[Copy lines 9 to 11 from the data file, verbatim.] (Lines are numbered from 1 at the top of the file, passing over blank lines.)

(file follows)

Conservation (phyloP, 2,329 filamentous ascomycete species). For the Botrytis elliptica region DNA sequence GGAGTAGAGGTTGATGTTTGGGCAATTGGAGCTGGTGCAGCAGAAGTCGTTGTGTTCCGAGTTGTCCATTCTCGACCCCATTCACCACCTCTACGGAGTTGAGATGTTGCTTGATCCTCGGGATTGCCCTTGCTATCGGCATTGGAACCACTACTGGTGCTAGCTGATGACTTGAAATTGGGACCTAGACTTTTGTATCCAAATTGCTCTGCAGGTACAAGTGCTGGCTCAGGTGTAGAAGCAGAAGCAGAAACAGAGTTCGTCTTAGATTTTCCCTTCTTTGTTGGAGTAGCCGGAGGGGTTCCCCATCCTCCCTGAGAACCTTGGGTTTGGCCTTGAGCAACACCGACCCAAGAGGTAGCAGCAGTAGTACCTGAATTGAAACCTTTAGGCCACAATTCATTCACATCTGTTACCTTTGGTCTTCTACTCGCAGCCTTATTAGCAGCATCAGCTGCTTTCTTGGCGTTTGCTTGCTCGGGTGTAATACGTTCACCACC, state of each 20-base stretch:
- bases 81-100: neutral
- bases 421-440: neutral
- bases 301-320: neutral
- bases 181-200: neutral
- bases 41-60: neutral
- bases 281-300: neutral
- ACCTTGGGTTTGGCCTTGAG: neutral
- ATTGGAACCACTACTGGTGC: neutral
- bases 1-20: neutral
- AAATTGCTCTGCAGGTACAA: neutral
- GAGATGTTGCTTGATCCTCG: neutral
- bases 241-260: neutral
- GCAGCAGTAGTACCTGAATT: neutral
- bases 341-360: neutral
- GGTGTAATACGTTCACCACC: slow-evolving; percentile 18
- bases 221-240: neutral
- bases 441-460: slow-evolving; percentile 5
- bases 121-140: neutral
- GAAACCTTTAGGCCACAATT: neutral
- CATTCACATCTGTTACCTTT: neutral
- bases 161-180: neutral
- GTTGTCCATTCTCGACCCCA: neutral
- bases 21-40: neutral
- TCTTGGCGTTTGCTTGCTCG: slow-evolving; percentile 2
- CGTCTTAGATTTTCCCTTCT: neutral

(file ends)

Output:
- ATTGGAACCACTACTGGTGC: neutral
- bases 1-20: neutral
- AAATTGCTCTGCAGGTACAA: neutral